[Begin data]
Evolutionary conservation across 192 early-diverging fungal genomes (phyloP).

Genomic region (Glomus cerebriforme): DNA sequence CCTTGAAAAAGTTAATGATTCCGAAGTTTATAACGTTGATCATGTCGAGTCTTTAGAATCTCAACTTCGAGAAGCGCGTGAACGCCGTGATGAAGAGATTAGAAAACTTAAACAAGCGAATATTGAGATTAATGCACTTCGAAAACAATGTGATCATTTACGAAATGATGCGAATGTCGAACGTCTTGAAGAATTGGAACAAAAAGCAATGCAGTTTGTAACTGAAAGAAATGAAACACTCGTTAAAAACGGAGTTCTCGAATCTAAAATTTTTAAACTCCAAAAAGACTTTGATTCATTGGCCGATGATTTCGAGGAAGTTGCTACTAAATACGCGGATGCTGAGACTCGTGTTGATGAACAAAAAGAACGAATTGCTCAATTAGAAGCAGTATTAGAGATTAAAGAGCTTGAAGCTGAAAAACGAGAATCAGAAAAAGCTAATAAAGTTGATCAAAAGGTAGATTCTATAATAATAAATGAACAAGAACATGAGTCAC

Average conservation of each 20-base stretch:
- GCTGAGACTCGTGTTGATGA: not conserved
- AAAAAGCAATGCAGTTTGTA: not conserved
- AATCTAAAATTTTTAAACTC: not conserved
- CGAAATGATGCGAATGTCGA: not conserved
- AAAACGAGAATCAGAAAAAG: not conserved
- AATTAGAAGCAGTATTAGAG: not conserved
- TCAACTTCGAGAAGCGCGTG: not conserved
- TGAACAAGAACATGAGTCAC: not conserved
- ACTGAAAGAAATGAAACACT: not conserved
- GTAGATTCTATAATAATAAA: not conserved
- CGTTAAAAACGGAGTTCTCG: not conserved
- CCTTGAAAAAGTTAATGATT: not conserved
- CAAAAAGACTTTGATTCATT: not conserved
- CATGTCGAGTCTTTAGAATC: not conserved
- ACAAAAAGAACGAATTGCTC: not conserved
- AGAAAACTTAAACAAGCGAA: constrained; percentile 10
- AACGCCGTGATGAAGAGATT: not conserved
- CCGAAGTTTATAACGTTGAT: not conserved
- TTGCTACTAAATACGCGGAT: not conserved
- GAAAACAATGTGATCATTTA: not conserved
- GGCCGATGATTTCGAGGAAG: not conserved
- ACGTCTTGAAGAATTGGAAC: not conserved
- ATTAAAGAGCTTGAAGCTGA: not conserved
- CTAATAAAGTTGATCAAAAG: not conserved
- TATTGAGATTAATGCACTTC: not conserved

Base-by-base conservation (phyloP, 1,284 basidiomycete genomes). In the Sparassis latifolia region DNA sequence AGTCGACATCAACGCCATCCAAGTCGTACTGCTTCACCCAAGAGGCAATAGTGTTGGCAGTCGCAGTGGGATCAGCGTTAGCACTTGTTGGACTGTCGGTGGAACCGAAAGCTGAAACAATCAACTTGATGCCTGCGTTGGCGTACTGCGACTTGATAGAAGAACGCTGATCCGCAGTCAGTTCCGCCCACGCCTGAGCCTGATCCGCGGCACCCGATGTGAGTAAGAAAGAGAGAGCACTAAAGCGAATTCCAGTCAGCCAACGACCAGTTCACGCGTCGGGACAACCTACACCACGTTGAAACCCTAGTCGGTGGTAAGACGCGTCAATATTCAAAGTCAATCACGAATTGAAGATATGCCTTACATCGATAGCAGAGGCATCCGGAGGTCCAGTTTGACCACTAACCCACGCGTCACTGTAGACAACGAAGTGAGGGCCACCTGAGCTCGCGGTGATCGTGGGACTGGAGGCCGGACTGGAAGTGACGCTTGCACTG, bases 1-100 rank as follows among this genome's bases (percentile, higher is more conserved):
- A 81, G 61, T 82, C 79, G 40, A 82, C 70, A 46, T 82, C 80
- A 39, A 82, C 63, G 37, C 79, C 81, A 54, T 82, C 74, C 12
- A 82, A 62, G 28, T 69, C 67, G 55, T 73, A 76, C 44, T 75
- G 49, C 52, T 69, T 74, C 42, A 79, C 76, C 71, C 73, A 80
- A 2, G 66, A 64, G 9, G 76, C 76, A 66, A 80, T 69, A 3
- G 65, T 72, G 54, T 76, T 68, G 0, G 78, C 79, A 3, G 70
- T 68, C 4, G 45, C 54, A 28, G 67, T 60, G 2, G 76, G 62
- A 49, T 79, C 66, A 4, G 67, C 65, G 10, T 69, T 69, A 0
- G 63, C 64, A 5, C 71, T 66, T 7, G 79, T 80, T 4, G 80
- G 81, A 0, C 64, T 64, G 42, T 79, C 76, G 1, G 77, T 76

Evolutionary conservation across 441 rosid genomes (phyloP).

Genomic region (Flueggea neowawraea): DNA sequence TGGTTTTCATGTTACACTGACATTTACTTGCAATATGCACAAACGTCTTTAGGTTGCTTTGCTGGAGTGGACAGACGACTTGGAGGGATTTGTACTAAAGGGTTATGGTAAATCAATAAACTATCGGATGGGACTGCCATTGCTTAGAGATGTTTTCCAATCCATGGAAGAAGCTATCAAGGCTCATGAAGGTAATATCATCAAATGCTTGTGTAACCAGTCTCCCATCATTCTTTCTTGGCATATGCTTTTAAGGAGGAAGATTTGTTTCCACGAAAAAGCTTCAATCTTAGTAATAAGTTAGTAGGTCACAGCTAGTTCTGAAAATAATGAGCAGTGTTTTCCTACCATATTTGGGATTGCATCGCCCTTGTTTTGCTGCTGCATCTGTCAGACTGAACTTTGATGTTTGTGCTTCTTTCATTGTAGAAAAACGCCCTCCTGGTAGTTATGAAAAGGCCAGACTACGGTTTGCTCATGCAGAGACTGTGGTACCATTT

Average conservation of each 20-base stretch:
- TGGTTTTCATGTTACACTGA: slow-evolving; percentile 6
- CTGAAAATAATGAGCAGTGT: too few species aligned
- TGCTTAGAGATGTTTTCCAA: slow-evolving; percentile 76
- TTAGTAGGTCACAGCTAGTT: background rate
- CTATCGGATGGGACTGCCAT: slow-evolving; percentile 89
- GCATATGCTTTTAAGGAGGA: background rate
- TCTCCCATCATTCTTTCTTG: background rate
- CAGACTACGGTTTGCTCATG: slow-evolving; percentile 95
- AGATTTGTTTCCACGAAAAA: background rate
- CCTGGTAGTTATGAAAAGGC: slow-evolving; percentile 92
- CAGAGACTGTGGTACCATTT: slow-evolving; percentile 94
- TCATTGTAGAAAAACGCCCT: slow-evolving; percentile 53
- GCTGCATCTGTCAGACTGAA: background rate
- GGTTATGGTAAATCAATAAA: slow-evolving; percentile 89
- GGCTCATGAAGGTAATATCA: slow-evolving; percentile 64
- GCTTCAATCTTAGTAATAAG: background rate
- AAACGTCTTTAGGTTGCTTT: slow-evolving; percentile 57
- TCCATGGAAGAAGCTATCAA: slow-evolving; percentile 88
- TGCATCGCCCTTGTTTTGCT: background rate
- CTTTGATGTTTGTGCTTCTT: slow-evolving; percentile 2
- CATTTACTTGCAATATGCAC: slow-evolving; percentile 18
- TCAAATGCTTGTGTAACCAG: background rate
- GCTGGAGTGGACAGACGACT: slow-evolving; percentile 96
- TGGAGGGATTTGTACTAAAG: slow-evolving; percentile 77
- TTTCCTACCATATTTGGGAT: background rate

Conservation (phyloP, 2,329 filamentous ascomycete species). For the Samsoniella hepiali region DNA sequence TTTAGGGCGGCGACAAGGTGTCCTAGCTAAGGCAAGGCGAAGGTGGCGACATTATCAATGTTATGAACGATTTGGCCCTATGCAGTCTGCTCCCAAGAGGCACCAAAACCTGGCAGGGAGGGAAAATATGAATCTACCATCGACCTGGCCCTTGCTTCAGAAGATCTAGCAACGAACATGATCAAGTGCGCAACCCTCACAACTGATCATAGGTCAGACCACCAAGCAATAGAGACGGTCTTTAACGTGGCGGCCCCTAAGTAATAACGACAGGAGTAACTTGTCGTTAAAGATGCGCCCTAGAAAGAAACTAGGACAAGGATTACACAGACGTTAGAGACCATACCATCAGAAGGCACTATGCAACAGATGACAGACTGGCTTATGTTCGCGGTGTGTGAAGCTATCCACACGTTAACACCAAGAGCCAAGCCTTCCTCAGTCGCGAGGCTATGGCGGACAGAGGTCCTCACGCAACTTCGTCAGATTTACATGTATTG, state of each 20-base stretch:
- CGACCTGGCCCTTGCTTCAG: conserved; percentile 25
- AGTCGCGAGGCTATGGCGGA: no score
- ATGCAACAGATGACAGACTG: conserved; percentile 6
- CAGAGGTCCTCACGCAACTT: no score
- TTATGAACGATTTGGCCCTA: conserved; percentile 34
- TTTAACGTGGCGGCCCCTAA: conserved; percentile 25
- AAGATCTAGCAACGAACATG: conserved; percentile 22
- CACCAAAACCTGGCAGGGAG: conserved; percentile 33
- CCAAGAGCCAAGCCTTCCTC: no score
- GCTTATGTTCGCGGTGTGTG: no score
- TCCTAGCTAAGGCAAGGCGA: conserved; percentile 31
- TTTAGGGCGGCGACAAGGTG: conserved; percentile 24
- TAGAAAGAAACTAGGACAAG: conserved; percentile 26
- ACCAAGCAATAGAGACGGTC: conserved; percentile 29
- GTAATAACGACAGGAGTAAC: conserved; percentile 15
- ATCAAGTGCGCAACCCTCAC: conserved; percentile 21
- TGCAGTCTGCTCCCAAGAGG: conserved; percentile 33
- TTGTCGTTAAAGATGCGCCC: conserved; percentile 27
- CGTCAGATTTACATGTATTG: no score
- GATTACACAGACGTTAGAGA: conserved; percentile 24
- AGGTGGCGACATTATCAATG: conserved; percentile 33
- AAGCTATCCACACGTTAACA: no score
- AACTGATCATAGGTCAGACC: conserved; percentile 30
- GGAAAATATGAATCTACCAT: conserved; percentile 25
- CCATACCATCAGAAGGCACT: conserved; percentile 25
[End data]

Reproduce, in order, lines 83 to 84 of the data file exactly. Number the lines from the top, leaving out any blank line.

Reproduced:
- GTAATAACGACAGGAGTAAC: conserved; percentile 15
- ATCAAGTGCGCAACCCTCAC: conserved; percentile 21